Revealed: the first hydrogen-powered battery that will charge your Apple iPhone for a week
British firm Intelligent Energy has claimed a breakthrough in building smartphones that run for a week on a single cartridge
Published 23/08/2015 | 16:51
A British technology company has claimed a major smartphone breakthrough by developing an iPhone that can go a week without recharging, running instead off a built-in hydrogen fuel cell.
Intelligent Energy has made a working iPhone 6 prototype containing both a rechargeable battery and its own patented technology, which creates electricity by combining hydrogen and oxygen, producing only small amounts of water and heat as waste.
The company is believed to be working closely with Apple. In what it claims is a world first, it has incorporated a fuel cell system into the current iPhone 6 without any alteration to the size or shape of the device. The only cosmetic difference compared with other handsets are rear vents so an imperceptible amount of water vapour can escape.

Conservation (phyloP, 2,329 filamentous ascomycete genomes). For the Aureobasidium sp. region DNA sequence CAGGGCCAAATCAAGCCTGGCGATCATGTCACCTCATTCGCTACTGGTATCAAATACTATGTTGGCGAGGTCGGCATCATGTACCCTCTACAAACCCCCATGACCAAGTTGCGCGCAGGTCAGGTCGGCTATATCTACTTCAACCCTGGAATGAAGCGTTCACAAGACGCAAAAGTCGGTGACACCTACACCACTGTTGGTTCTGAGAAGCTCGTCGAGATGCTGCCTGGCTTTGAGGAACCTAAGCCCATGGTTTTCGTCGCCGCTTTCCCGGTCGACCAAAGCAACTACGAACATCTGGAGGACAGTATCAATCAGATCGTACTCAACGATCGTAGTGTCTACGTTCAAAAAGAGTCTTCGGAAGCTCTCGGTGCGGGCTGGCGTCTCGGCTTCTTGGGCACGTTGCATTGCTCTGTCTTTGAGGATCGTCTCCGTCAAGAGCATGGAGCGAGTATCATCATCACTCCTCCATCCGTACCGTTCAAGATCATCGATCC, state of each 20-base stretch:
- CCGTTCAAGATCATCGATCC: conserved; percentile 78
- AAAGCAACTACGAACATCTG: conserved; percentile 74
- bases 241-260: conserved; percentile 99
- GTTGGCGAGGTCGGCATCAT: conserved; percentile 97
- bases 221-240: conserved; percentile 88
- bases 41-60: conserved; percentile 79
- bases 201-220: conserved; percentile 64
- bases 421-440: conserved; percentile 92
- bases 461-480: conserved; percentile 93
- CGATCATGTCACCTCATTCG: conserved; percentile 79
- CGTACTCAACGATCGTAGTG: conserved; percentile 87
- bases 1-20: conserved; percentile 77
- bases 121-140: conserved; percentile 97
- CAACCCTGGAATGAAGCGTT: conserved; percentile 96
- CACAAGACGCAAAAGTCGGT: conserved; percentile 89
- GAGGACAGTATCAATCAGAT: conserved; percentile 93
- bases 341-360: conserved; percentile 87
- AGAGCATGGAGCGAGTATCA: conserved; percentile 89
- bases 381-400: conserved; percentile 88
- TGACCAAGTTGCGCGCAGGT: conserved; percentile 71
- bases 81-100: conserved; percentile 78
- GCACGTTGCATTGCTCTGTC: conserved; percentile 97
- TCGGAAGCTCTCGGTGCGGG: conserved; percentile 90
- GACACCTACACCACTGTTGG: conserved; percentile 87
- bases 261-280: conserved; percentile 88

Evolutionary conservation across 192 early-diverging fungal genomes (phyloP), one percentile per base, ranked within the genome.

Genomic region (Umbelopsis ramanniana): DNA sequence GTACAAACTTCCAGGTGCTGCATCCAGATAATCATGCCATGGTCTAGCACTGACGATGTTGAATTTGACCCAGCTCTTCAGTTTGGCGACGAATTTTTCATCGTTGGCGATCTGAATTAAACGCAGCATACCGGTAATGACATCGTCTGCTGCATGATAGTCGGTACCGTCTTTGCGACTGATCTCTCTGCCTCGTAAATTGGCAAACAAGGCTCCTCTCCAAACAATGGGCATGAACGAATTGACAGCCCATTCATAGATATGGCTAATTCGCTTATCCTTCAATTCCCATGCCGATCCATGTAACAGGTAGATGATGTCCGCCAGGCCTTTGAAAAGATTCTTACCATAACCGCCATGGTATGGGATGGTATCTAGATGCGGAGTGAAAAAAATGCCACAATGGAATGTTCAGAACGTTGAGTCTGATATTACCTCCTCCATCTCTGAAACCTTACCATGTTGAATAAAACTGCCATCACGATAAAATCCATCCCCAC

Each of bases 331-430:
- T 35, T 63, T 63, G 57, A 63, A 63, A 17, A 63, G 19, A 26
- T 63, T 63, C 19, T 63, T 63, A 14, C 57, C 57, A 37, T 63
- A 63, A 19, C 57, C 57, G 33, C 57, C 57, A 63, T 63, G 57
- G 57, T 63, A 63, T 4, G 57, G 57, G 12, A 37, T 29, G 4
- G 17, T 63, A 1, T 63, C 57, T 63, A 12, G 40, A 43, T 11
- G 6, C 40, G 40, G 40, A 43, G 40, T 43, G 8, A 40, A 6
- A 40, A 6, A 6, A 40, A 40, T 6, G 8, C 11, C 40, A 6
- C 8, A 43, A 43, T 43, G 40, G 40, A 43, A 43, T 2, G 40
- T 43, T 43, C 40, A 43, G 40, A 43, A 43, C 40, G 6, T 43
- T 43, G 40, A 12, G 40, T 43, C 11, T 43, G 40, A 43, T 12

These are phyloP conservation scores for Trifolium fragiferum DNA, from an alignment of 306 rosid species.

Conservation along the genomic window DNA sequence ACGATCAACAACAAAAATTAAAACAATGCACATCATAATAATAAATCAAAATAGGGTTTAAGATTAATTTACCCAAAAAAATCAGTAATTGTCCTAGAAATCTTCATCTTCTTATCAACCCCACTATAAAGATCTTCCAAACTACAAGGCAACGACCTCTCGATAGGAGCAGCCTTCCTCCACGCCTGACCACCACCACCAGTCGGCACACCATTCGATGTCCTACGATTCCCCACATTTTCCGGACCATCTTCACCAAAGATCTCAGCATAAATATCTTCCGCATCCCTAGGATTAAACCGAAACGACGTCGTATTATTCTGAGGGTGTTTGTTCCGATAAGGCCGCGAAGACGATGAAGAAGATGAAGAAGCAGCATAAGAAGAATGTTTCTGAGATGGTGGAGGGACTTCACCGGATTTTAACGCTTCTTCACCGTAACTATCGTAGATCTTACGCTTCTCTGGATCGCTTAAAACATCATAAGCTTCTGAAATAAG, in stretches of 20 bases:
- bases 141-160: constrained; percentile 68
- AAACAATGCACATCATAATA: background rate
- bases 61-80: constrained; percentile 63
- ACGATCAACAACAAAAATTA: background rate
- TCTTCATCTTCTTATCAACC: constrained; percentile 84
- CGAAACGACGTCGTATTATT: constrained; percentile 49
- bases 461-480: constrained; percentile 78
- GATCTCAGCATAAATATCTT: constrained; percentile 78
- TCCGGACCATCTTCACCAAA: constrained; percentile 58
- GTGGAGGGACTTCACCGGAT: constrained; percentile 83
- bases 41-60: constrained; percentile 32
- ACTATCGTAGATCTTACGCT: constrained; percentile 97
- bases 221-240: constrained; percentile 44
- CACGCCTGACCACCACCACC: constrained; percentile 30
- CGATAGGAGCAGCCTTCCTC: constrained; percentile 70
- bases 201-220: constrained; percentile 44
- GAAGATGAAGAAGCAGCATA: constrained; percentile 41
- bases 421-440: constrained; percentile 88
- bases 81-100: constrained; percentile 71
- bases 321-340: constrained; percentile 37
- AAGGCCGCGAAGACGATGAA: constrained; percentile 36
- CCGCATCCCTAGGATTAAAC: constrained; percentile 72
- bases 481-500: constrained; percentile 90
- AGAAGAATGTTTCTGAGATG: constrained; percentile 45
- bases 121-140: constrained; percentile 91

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Intelligent Energy said it is now considering the cartridges’ sale price.
Intelligent Energy's miniaturised fuel cell fits inside the existing iPhone 6 chassis alongside the battery Photo: iFixit
Executives believe that for the price of a latte, a market worth as much as £300bn a year could open up.
Henri Winand, chief executive of Intelligent Energy, who refused to comment on rumours of Apple involvement, said: “To our knowledge this has never been done before.
“We have now managed to make a fuel cell so thin we can fit it to the existing chassis without alterations and retaining the rechargeable battery. This is a major step because if you are moving to a new technology you have to give people a path they are comfortable with.”
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On the prototype fuel cell iPhone, seen by The Telegraph at Intelligent Energy’s Loughborough headquarters, hydrogen gas is refuelled via an adapted headphone socket.
For the commercial launch the company is developing a disposable cartridge that would slot into the bottom of future smartphones and contain enough hydrogen-releasing powder for a week of normal use without recharging.
Mark Lawson-Statham, the company’s corporate finance chief said: “Our view is that this is a couple of years out but really it’s about how quickly does our partner want to press the button and get on with it?”
Apple declined to comment.